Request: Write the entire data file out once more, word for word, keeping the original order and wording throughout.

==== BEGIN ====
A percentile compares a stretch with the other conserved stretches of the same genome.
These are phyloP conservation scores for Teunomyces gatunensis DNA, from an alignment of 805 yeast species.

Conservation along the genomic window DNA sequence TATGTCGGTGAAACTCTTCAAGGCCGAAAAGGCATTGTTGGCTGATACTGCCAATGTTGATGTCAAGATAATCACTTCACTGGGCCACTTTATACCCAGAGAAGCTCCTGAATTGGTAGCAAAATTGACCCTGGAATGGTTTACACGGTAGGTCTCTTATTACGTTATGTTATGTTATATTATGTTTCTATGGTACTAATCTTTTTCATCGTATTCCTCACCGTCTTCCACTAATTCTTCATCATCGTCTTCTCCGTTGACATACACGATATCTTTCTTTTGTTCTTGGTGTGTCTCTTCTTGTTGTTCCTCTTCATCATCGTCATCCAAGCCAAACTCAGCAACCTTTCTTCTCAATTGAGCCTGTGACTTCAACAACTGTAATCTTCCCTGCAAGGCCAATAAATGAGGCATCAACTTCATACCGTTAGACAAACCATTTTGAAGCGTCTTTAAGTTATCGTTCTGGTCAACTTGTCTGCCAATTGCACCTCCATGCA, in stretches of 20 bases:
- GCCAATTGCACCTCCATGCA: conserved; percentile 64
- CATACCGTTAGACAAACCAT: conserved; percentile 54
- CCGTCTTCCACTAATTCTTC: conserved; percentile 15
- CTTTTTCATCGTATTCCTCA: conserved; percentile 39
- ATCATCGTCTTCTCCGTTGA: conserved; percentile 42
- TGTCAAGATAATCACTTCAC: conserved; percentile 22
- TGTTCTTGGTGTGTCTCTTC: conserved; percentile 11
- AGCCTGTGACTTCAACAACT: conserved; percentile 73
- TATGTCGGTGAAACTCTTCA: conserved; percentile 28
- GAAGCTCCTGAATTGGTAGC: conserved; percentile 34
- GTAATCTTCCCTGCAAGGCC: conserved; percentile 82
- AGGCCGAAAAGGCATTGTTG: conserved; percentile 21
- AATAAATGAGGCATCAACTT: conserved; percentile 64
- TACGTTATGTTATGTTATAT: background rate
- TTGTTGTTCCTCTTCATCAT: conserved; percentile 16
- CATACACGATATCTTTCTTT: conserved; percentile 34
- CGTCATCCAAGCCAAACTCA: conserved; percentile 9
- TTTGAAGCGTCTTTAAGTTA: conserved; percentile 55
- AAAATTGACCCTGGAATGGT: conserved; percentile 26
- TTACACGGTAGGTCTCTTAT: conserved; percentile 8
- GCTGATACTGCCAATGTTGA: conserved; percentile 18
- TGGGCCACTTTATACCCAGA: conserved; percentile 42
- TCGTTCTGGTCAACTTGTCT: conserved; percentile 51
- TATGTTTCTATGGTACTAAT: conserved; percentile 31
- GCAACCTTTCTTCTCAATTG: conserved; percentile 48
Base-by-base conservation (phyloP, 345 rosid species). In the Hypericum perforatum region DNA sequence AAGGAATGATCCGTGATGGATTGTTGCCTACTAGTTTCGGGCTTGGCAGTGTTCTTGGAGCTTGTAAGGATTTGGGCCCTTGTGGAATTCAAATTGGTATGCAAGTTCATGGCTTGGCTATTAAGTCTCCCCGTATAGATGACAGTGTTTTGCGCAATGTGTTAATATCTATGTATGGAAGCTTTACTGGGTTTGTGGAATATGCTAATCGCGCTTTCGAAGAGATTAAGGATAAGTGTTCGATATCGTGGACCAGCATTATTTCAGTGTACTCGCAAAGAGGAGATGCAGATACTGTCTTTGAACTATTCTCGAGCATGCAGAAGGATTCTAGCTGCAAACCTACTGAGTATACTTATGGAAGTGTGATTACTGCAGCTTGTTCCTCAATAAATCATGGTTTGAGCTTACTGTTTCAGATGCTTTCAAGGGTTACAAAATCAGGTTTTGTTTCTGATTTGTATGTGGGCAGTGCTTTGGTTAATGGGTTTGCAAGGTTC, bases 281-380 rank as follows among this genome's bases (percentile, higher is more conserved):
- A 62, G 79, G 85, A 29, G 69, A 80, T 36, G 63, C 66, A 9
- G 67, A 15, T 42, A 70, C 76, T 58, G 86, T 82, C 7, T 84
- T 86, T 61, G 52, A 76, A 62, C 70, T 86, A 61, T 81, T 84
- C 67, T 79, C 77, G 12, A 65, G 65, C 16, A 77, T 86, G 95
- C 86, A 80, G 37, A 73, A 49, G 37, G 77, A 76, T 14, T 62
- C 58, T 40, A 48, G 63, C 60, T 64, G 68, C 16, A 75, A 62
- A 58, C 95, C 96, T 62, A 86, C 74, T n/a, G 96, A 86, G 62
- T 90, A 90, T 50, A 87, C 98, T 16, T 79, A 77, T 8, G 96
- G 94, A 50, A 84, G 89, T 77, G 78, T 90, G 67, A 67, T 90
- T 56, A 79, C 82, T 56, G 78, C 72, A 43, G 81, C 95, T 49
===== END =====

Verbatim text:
A percentile compares a stretch with the other conserved stretches of the same genome.
These are phyloP conservation scores for Teunomyces gatunensis DNA, from an alignment of 805 yeast species.

Conservation along the genomic window DNA sequence TATGTCGGTGAAACTCTTCAAGGCCGAAAAGGCATTGTTGGCTGATACTGCCAATGTTGATGTCAAGATAATCACTTCACTGGGCCACTTTATACCCAGAGAAGCTCCTGAATTGGTAGCAAAATTGACCCTGGAATGGTTTACACGGTAGGTCTCTTATTACGTTATGTTATGTTATATTATGTTTCTATGGTACTAATCTTTTTCATCGTATTCCTCACCGTCTTCCACTAATTCTTCATCATCGTCTTCTCCGTTGACATACACGATATCTTTCTTTTGTTCTTGGTGTGTCTCTTCTTGTTGTTCCTCTTCATCATCGTCATCCAAGCCAAACTCAGCAACCTTTCTTCTCAATTGAGCCTGTGACTTCAACAACTGTAATCTTCCCTGCAAGGCCAATAAATGAGGCATCAACTTCATACCGTTAGACAAACCATTTTGAAGCGTCTTTAAGTTATCGTTCTGGTCAACTTGTCTGCCAATTGCACCTCCATGCA, in stretches of 20 bases:
- GCCAATTGCACCTCCATGCA: conserved; percentile 64
- CATACCGTTAGACAAACCAT: conserved; percentile 54
- CCGTCTTCCACTAATTCTTC: conserved; percentile 15
- CTTTTTCATCGTATTCCTCA: conserved; percentile 39
- ATCATCGTCTTCTCCGTTGA: conserved; percentile 42
- TGTCAAGATAATCACTTCAC: conserved; percentile 22
- TGTTCTTGGTGTGTCTCTTC: conserved; percentile 11
- AGCCTGTGACTTCAACAACT: conserved; percentile 73
- TATGTCGGTGAAACTCTTCA: conserved; percentile 28
- GAAGCTCCTGAATTGGTAGC: conserved; percentile 34
- GTAATCTTCCCTGCAAGGCC: conserved; percentile 82
- AGGCCGAAAAGGCATTGTTG: conserved; percentile 21
- AATAAATGAGGCATCAACTT: conserved; percentile 64
- TACGTTATGTTATGTTATAT: background rate
- TTGTTGTTCCTCTTCATCAT: conserved; percentile 16
- CATACACGATATCTTTCTTT: conserved; percentile 34
- CGTCATCCAAGCCAAACTCA: conserved; percentile 9
- TTTGAAGCGTCTTTAAGTTA: conserved; percentile 55
- AAAATTGACCCTGGAATGGT: conserved; percentile 26
- TTACACGGTAGGTCTCTTAT: conserved; percentile 8
- GCTGATACTGCCAATGTTGA: conserved; percentile 18
- TGGGCCACTTTATACCCAGA: conserved; percentile 42
- TCGTTCTGGTCAACTTGTCT: conserved; percentile 51
- TATGTTTCTATGGTACTAAT: conserved; percentile 31
- GCAACCTTTCTTCTCAATTG: conserved; percentile 48
Base-by-base conservation (phyloP, 345 rosid species). In the Hypericum perforatum region DNA sequence AAGGAATGATCCGTGATGGATTGTTGCCTACTAGTTTCGGGCTTGGCAGTGTTCTTGGAGCTTGTAAGGATTTGGGCCCTTGTGGAATTCAAATTGGTATGCAAGTTCATGGCTTGGCTATTAAGTCTCCCCGTATAGATGACAGTGTTTTGCGCAATGTGTTAATATCTATGTATGGAAGCTTTACTGGGTTTGTGGAATATGCTAATCGCGCTTTCGAAGAGATTAAGGATAAGTGTTCGATATCGTGGACCAGCATTATTTCAGTGTACTCGCAAAGAGGAGATGCAGATACTGTCTTTGAACTATTCTCGAGCATGCAGAAGGATTCTAGCTGCAAACCTACTGAGTATACTTATGGAAGTGTGATTACTGCAGCTTGTTCCTCAATAAATCATGGTTTGAGCTTACTGTTTCAGATGCTTTCAAGGGTTACAAAATCAGGTTTTGTTTCTGATTTGTATGTGGGCAGTGCTTTGGTTAATGGGTTTGCAAGGTTC, bases 281-380 rank as follows among this genome's bases (percentile, higher is more conserved):
- A 62, G 79, G 85, A 29, G 69, A 80, T 36, G 63, C 66, A 9
- G 67, A 15, T 42, A 70, C 76, T 58, G 86, T 82, C 7, T 84
- T 86, T 61, G 52, A 76, A 62, C 70, T 86, A 61, T 81, T 84
- C 67, T 79, C 77, G 12, A 65, G 65, C 16, A 77, T 86, G 95
- C 86, A 80, G 37, A 73, A 49, G 37, G 77, A 76, T 14, T 62
- C 58, T 40, A 48, G 63, C 60, T 64, G 68, C 16, A 75, A 62
- A 58, C 95, C 96, T 62, A 86, C 74, T n/a, G 96, A 86, G 62
- T 90, A 90, T 50, A 87, C 98, T 16, T 79, A 77, T 8, G 96
- G 94, A 50, A 84, G 89, T 77, G 78, T 90, G 67, A 67, T 90
- T 56, A 79, C 82, T 56, G 78, C 72, A 43, G 81, C 95, T 49